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Adele Mundy

[- 2212 Unukalhai uprising]

[We barely heard the faintest news about it, on Paragon. At least, that’s what I thought later, when I started reading about history. At the time I was a child, and entirely uninterested in distant political unrest. But though the uprising was mentioned only briefly in official texts, there were ripples, if one thought about it, and looked carefully. With hindsight, one can see that the posters declaring “Earth for Humans” and “They Are Among Us” were signs of Unukalhai disaffection, even on Paragon, among that mutant-rich mix of people that should have led to tolerance and understanding.]

There is a long gap of years to cover, and memories of childhood can easily descend into hagiography, but some things are the foundation blocks of the people we became. Without the stones, there is no arch.

We had a ridiculously large number of people and machines looking after us as we grew, even when Mother insisted that we should go to school in Salamanca, and not be educated at home like our father had been. He objected. She won. He pointed out that there was no need to send us away from the safety of Chatsworth, driving to town and back every day, and we could even attend the Salamanca school virtually, and gain all the same benefits. She insisted that interaction with children our own age was more important than any data we might learn from the education programs. I am sure, to this day, that he did not fully agree, but he acquiesced. He did insist, however, that we should learn “proper sports” at home, and Mother felt there would be no harm in that.

I am happy to say that “proper sports” did not include cricket. Possibly only because that would have needed enough people to form a team, or even two – and who knows, perhaps he was thinking of perfecting some robots to play, because, after all, if Nemesis can build robots that shoot rifles, why wouldn’t it be possible to build robots to play cricket? We may have been saved by the fact that Father was usually too busy with work to spend enough time designing cricked-playing robots. However, “proper sports” did include horse riding, sailing (swimming was a prerequisite, for safety, but not considered important in itself), fencing, and shooting. I am remarkably well qualified to fight in a Napoleonic war…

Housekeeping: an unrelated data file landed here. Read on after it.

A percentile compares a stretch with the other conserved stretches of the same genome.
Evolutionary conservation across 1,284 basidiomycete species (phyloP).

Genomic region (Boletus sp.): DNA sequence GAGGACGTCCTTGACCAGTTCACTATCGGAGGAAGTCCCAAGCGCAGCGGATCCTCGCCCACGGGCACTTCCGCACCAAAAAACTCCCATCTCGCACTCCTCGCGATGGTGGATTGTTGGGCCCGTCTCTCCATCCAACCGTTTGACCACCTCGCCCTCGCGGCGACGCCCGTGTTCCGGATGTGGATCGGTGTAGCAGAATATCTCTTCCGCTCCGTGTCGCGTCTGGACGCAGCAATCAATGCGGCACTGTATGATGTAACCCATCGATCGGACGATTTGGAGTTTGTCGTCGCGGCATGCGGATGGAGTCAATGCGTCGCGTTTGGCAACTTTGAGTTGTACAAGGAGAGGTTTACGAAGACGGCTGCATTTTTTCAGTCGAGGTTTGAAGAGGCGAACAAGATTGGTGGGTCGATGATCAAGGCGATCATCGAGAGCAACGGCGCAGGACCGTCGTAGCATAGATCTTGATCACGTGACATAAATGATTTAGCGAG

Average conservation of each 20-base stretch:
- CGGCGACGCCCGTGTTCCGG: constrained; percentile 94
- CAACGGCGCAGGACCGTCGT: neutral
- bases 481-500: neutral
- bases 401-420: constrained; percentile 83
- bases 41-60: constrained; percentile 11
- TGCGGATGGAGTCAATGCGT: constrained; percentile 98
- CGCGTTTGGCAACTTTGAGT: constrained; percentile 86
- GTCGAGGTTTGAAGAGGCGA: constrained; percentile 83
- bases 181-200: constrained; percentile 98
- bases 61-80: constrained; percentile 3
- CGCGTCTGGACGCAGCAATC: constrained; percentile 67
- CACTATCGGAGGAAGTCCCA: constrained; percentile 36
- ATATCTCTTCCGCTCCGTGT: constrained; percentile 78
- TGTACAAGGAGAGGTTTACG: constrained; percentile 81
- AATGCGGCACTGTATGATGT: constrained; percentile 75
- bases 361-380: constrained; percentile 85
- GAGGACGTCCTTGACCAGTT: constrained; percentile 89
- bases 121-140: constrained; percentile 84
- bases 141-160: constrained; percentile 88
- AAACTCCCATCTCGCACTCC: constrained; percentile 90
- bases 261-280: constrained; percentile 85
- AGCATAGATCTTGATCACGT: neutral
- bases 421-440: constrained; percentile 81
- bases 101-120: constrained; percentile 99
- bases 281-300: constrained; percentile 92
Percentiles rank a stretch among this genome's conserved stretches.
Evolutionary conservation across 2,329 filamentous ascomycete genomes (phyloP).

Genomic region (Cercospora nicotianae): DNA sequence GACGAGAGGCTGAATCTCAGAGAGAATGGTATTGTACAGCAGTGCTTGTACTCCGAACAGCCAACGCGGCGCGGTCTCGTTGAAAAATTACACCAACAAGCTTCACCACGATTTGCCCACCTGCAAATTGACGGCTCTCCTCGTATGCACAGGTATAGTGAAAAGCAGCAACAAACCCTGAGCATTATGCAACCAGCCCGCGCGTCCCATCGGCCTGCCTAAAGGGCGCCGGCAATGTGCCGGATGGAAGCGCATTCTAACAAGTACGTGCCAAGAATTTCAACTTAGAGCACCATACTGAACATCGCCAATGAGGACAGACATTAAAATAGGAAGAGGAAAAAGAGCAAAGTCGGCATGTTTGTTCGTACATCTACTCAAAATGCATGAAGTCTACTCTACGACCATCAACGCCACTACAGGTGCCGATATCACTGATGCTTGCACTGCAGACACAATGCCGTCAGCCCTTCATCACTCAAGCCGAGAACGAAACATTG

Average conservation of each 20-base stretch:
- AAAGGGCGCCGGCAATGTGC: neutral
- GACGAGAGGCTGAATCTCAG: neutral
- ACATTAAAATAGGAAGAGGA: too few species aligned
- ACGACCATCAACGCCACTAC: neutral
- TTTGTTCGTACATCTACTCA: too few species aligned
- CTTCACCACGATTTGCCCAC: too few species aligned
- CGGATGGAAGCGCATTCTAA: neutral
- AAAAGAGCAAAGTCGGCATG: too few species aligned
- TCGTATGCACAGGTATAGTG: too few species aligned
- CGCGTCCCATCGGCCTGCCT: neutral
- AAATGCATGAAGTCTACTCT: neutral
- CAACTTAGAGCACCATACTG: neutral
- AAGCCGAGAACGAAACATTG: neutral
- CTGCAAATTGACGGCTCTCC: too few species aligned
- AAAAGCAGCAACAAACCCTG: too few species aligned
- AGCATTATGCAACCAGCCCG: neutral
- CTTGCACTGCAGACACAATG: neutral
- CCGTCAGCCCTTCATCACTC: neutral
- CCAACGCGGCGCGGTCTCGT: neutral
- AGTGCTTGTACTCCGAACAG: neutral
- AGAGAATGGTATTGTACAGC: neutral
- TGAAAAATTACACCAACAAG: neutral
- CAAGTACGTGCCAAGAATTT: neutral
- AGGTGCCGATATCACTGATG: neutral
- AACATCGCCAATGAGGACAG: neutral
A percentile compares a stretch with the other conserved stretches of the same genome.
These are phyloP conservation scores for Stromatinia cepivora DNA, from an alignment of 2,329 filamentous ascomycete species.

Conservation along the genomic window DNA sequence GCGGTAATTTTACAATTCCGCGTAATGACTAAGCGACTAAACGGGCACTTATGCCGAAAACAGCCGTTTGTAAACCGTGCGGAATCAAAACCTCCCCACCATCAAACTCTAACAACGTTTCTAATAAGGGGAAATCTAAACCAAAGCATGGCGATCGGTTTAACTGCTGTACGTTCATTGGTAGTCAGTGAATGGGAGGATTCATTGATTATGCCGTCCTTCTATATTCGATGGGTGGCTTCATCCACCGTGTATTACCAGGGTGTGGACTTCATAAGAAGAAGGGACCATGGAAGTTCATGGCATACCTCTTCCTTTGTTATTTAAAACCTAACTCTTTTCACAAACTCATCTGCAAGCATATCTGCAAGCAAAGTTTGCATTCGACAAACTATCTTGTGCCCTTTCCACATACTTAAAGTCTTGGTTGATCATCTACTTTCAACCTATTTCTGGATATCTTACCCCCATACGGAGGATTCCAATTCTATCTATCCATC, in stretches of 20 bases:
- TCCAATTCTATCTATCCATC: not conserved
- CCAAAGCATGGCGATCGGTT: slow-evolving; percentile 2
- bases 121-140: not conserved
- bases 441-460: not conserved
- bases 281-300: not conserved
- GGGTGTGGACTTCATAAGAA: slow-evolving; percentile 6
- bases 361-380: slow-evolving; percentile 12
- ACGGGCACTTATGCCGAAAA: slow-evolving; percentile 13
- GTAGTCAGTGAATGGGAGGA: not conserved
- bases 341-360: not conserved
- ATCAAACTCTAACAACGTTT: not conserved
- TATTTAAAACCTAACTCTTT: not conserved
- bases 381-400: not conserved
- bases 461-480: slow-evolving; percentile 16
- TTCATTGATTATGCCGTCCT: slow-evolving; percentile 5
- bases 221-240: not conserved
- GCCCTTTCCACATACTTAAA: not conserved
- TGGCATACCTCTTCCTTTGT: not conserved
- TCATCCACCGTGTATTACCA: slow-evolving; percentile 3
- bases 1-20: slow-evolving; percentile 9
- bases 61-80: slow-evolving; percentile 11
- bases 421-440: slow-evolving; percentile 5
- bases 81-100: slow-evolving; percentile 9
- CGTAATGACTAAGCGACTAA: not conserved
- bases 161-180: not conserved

The horses were right there. There were stables on the estate, and grooms, and riding instructors. Going out to play usually included going to or through the stables anyway, and we had been toddling our way around there since we learned to walk, so each of us in turn had a pony, and then a horse. Hasmita was the best of us three: yes, she was the eldest, so she had already been riding for a while when I started to learn, but she had a way with horses, and seemed always to understand what their behaviour meant; while they, in turn, seemed always to understand exactly what she wanted of them. Horatio, in contrast, was impatient and heavy-handed, and the horses did what they were required because they were trained to do so, but would try to get away with any small rebellions that bit and bridle might allow.